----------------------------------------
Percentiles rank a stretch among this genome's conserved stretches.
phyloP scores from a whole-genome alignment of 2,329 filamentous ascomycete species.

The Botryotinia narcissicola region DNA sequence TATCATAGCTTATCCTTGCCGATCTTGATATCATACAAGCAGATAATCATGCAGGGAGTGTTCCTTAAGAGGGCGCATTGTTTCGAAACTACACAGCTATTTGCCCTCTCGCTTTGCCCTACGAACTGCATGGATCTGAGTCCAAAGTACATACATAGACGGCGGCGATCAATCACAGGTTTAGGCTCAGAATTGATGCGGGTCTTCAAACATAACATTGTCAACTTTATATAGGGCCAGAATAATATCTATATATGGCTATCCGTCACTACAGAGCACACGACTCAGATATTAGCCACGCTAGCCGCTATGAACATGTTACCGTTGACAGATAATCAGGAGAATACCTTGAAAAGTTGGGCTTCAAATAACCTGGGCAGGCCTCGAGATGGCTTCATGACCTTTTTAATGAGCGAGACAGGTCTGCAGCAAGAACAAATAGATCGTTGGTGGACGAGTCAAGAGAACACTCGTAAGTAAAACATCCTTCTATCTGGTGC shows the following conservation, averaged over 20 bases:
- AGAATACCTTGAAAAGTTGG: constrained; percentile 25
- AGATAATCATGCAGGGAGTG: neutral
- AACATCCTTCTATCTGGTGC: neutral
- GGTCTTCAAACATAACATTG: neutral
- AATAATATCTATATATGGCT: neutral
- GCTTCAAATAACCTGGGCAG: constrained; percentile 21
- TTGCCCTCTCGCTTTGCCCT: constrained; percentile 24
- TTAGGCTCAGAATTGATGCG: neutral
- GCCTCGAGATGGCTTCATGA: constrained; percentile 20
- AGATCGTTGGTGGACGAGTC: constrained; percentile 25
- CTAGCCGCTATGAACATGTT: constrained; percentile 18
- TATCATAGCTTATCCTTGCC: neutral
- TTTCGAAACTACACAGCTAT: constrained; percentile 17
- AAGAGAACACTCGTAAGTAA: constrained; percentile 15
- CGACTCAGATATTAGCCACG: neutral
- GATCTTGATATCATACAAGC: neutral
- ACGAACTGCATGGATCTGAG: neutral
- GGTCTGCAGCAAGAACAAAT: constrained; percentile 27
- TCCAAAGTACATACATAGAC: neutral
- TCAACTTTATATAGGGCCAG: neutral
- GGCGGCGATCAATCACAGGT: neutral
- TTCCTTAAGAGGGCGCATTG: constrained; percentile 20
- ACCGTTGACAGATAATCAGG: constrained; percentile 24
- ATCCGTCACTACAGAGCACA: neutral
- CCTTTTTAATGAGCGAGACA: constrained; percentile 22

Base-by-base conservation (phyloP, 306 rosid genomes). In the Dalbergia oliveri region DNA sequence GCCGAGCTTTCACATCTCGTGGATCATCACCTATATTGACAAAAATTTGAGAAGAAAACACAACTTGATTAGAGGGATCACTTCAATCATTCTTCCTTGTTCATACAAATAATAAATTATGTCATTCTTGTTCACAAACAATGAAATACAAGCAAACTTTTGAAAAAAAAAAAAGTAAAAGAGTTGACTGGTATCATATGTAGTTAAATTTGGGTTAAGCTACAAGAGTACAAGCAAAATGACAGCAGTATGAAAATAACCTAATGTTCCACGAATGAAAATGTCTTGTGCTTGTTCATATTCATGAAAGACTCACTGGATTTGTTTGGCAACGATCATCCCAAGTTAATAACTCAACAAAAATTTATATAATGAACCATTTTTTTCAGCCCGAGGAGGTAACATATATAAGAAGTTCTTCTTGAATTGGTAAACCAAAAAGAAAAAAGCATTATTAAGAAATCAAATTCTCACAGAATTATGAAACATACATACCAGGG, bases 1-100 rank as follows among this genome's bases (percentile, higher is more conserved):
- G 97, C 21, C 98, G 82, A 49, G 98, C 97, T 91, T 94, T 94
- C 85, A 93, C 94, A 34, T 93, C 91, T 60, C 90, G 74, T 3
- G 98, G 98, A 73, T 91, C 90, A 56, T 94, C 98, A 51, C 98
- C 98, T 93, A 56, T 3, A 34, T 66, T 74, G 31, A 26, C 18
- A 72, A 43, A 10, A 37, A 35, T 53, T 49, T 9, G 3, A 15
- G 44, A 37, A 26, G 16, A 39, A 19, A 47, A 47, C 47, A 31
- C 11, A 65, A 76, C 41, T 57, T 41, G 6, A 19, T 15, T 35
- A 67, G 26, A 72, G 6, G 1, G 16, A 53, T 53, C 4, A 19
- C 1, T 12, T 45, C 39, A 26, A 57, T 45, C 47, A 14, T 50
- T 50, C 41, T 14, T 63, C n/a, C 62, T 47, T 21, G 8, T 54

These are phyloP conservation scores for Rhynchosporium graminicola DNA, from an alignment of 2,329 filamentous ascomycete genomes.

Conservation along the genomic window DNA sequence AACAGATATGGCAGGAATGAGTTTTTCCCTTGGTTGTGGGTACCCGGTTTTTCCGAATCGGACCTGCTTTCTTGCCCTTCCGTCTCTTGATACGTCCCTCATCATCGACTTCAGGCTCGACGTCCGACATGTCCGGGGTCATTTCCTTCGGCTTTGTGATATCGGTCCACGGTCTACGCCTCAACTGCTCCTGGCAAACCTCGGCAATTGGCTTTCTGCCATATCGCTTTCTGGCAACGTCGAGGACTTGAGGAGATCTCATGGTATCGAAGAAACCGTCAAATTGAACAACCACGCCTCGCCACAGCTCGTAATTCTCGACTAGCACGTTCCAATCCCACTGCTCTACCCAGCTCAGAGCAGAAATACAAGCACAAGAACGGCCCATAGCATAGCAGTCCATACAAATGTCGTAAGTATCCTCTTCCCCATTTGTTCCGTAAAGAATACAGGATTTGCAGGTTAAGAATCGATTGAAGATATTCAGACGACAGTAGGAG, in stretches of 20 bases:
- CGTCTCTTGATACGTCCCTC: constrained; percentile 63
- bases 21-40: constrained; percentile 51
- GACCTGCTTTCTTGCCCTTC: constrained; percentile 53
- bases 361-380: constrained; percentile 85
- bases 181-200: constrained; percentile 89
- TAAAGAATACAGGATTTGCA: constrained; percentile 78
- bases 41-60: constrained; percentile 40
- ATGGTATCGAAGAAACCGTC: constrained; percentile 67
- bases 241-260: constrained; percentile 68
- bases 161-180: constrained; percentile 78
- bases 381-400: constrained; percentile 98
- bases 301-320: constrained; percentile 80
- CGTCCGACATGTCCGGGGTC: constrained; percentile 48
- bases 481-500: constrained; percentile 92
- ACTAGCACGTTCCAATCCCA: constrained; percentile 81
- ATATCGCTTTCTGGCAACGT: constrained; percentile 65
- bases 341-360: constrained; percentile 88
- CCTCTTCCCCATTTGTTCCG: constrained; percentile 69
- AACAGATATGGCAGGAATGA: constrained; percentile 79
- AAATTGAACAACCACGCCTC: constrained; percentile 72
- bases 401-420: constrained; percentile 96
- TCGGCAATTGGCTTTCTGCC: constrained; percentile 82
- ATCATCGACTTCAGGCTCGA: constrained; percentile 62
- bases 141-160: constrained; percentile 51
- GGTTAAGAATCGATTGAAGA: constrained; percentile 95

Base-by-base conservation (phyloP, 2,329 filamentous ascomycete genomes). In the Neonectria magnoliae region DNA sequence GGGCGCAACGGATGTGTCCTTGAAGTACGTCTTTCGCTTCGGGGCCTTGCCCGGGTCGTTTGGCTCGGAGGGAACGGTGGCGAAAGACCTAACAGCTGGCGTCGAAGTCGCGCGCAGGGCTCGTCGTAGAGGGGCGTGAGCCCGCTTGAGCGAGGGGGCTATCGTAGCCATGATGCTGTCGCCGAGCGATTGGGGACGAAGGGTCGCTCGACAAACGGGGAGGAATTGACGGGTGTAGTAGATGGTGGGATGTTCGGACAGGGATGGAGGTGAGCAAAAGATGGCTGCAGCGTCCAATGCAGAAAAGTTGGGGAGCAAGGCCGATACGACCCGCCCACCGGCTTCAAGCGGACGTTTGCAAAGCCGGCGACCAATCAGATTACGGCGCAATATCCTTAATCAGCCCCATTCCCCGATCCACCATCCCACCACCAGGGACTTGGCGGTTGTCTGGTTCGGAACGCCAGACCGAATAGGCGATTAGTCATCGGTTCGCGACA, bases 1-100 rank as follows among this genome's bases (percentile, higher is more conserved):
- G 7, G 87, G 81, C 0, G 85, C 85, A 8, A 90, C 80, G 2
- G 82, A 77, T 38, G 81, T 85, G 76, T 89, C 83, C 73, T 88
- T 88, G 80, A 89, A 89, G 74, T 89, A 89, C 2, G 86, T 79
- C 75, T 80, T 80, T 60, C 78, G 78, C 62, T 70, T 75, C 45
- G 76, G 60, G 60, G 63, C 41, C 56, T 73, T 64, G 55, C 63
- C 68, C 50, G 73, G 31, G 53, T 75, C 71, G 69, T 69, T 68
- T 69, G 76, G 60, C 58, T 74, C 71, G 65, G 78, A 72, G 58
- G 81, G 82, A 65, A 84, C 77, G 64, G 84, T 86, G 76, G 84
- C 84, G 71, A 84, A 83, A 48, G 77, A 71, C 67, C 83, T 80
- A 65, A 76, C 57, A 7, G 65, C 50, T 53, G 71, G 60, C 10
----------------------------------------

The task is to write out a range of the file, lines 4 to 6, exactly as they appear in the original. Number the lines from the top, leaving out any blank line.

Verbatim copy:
- AGAATACCTTGAAAAGTTGG: constrained; percentile 25
- AGATAATCATGCAGGGAGTG: neutral
- AACATCCTTCTATCTGGTGC: neutral